Could You Lay Off The Horn? (How New Yorkers Taught me to Consider Others.)
I'm a midwest girl. I smile at strangers. I chat in the check out line. I do friendly well, even when I don't feel like it.
When I travel, I make Europeans and city dwellers nervous with my big toothy smile. They make me nervous as well, with their fast-paced, no-nonsense approach to life.
I will never forget my first time on a subway. I was shocked by the silence. No one spoke to each other. Everyone avoided eye contact. It made me sad. But then, the next day, I rode a subway around 5:30pm. The car was completely full. People packed in on every side of me. The stranger sitting next to me was pushed so close that I could feel their arms and legs sticking to my skin. I was so grateful I didn't have to make eye contact, smile, or engage in small talk. I started to understand that a quiet subway car was a cultural adaptation of a crowded city. Emotional distance, while confusing to me at first, was a way to respect a person's autonomy when you are forced to invade their physical space.
I visited New York at least ten times before I recognized how much the people there go out of their way to consider others. I used to listen to all the honking at the intersections in New York and think to myself, "Man everyone here is so impatient. They honk their horns like I use a turn signal. It's so rude!" But the last time I visited New York, with my four children in tow, I recognized that cars approaching green lights honk before passing through the intersection to announce their presence to any oblivious tourists who might be tempted to step out into traffic at the wrong moment. The honking was a courtesy!
I'd never noticed it before. It took the engagement of my "mom brain," something I gladly switch off off whenever I travel without my kids, to notice how thoughtful everyone was being. On this particular trip, as I clutched the hands of my younger children and worked to keep my older two within line of sight, somewhere between the fear that I'd lose a child in the M&M store in Times Square or that one of my kids would step into the street, I recognized that people who live in crowded cities are fantastic at considering other people.
In Colorado, we enjoy our space. We get out and hike, climb, and bike in open spaces. We don't mind chatting it up with a stranger, because we have the privilege of standing five feet away from them. If things get weird, we can simply wave and walk away. Because of this, I haven't learned how to consider other people. I haven't needed to. I can avoid people whenever I want to.
It would never occur to me to give a courtesy honk to pedestrians before I drove through an intersection with a green light. So, when the bible says in Hebrews 10:24, "Let us consider how we can spur one another on toward love and good deeds." I recognize that I don't spend a lot of time considering other people. I certainly don't sit around and think of people outside my family and how I can encourage them in their callings. To do this, I'd have to really know them - who they are, how they think, what motivates them, what excites them. I'd have to know how God speaks to them and what He'd been speaking lately. I'd have to spend some time considering what kind of encouragement or partnership or wisdom would be the most effective in their lives as they do their best to follow Jesus.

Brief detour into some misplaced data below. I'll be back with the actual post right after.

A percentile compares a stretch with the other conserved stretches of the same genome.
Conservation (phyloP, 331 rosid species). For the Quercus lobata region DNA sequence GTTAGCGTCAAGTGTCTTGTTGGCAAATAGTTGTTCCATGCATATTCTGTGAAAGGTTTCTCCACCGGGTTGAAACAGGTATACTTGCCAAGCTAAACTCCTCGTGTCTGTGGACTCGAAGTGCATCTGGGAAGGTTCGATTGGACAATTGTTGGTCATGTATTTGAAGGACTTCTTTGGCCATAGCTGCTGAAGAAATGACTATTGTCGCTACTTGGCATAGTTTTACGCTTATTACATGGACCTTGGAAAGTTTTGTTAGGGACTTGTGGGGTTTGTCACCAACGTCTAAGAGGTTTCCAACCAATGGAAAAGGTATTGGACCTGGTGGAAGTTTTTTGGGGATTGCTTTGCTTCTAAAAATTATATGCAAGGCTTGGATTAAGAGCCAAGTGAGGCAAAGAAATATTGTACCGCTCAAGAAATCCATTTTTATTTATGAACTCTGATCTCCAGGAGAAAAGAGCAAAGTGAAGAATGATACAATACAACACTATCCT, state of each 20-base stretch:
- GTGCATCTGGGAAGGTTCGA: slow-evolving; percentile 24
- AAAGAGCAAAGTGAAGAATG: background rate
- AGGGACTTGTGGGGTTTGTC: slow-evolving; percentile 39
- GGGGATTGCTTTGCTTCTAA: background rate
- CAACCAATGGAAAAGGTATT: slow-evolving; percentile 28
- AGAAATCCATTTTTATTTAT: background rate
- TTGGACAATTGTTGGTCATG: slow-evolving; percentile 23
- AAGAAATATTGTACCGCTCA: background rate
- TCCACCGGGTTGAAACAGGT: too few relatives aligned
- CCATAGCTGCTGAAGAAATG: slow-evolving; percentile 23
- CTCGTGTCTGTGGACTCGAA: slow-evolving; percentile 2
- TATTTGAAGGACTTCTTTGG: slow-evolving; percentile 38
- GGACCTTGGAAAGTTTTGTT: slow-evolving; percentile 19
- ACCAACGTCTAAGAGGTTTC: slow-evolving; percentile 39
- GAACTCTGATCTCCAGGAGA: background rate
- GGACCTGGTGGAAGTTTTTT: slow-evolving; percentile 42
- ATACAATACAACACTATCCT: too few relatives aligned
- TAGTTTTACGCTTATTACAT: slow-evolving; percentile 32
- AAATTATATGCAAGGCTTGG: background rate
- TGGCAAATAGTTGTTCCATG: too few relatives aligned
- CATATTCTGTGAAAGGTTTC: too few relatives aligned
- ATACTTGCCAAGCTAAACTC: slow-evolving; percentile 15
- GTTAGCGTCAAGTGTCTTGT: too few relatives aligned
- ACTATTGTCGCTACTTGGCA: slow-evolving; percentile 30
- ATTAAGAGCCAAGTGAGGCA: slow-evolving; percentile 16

If my big toothy smiles are any indication, what one person considers encouraging another person can easily find annoying. I like to give people their space. I know how to talk cheerily about nothing at all, so that I don't risk inserting myself in someone's real life. But, I think I may need to take a page from the playbook of city dwellers. I may need to tone down my outward friendliness and tune into other people's actual needs. I want to learn to truly consider others and sometimes, to know how to do that, you have to get pretty close. Maybe even "stranger's body pressed against your body on a packed subway car" close. It won't be comfortable. It might even get a little sticky. But considering one another means seeing one another, knowing one another, living in close enough proximity to recognize needs and do our best to meet them.
Amy Noel Green is a conference and keynote speaker. She is a writer and game designer who has received international press attention for her work on the video game about her son Joel, That Dragon, Cancer. Follow her at Facebook.com/AmyNoelGreen